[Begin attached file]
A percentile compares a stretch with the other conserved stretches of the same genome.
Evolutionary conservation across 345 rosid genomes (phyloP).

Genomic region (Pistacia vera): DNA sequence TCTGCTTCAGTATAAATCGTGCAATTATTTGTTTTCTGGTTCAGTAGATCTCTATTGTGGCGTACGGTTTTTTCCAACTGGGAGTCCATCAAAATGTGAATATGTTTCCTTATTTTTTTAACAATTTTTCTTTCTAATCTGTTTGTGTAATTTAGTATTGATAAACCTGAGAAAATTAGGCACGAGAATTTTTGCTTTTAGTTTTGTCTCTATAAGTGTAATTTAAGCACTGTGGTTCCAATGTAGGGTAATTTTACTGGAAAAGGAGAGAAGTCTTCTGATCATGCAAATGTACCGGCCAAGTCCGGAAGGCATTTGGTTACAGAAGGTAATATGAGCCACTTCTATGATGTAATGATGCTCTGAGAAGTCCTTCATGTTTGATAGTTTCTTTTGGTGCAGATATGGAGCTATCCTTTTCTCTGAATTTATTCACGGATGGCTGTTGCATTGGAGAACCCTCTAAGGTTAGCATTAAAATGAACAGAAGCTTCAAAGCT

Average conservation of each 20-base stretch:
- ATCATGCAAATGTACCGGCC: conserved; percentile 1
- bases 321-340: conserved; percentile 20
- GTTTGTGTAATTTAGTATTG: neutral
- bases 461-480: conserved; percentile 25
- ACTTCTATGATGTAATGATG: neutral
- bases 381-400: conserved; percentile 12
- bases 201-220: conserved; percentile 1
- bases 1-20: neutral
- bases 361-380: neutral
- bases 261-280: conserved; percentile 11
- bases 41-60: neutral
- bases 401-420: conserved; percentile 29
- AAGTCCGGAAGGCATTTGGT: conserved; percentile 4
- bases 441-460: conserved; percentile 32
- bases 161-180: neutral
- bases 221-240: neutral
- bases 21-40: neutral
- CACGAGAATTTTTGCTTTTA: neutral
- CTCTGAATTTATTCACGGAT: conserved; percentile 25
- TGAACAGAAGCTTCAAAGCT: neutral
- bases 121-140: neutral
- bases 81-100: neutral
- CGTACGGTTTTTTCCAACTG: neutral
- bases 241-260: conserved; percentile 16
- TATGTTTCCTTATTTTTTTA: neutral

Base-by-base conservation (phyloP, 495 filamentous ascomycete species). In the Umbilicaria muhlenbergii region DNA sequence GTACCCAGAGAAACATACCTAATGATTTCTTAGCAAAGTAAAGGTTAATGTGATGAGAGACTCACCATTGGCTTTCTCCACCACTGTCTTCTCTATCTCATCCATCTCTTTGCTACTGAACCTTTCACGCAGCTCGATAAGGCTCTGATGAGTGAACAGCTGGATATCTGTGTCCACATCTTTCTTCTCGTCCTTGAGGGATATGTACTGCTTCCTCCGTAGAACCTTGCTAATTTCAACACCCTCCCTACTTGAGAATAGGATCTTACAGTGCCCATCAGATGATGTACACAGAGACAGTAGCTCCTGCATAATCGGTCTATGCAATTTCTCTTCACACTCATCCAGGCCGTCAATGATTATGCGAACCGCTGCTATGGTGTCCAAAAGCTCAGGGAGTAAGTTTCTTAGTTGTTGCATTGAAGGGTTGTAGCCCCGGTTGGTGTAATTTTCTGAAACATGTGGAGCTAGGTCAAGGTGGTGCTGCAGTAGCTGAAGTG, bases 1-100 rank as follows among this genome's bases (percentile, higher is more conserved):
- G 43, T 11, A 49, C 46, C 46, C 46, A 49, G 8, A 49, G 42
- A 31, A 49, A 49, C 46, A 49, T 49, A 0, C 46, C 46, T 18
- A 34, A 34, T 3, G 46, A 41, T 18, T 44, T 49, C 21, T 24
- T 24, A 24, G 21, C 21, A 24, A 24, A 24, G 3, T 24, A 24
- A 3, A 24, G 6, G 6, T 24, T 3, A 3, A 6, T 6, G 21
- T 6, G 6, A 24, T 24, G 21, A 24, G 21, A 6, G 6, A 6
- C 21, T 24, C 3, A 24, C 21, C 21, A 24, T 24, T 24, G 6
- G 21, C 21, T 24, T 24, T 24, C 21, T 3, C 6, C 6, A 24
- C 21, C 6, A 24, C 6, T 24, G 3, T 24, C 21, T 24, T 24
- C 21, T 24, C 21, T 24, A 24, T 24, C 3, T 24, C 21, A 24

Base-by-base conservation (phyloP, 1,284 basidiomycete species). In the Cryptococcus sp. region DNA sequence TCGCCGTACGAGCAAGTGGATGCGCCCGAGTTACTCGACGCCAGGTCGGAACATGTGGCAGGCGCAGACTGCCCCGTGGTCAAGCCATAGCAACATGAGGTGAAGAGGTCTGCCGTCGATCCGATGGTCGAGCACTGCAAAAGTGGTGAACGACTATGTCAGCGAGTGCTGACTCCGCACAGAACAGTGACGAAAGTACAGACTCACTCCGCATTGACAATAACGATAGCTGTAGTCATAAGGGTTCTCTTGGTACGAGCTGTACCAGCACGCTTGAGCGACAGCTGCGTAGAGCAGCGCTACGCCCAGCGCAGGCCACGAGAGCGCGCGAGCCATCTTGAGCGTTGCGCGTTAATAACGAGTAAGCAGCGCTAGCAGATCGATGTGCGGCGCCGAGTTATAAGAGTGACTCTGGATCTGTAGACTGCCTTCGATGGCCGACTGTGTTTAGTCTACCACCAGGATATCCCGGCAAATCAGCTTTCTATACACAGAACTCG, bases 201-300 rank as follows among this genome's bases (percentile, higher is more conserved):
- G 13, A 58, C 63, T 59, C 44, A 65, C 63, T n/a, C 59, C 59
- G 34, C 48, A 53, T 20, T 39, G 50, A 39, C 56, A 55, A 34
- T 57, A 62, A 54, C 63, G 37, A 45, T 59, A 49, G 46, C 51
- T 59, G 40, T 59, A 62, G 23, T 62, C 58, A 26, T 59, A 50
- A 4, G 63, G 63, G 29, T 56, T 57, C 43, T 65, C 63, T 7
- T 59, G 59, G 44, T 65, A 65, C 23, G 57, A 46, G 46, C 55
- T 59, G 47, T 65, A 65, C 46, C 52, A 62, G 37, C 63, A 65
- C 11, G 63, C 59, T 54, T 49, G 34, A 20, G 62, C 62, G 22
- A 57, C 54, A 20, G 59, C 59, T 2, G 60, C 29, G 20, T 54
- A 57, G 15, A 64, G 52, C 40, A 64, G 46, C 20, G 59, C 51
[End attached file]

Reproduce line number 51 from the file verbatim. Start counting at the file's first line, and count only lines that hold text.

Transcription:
- A 57, G 15, A 64, G 52, C 40, A 64, G 46, C 20, G 59, C 51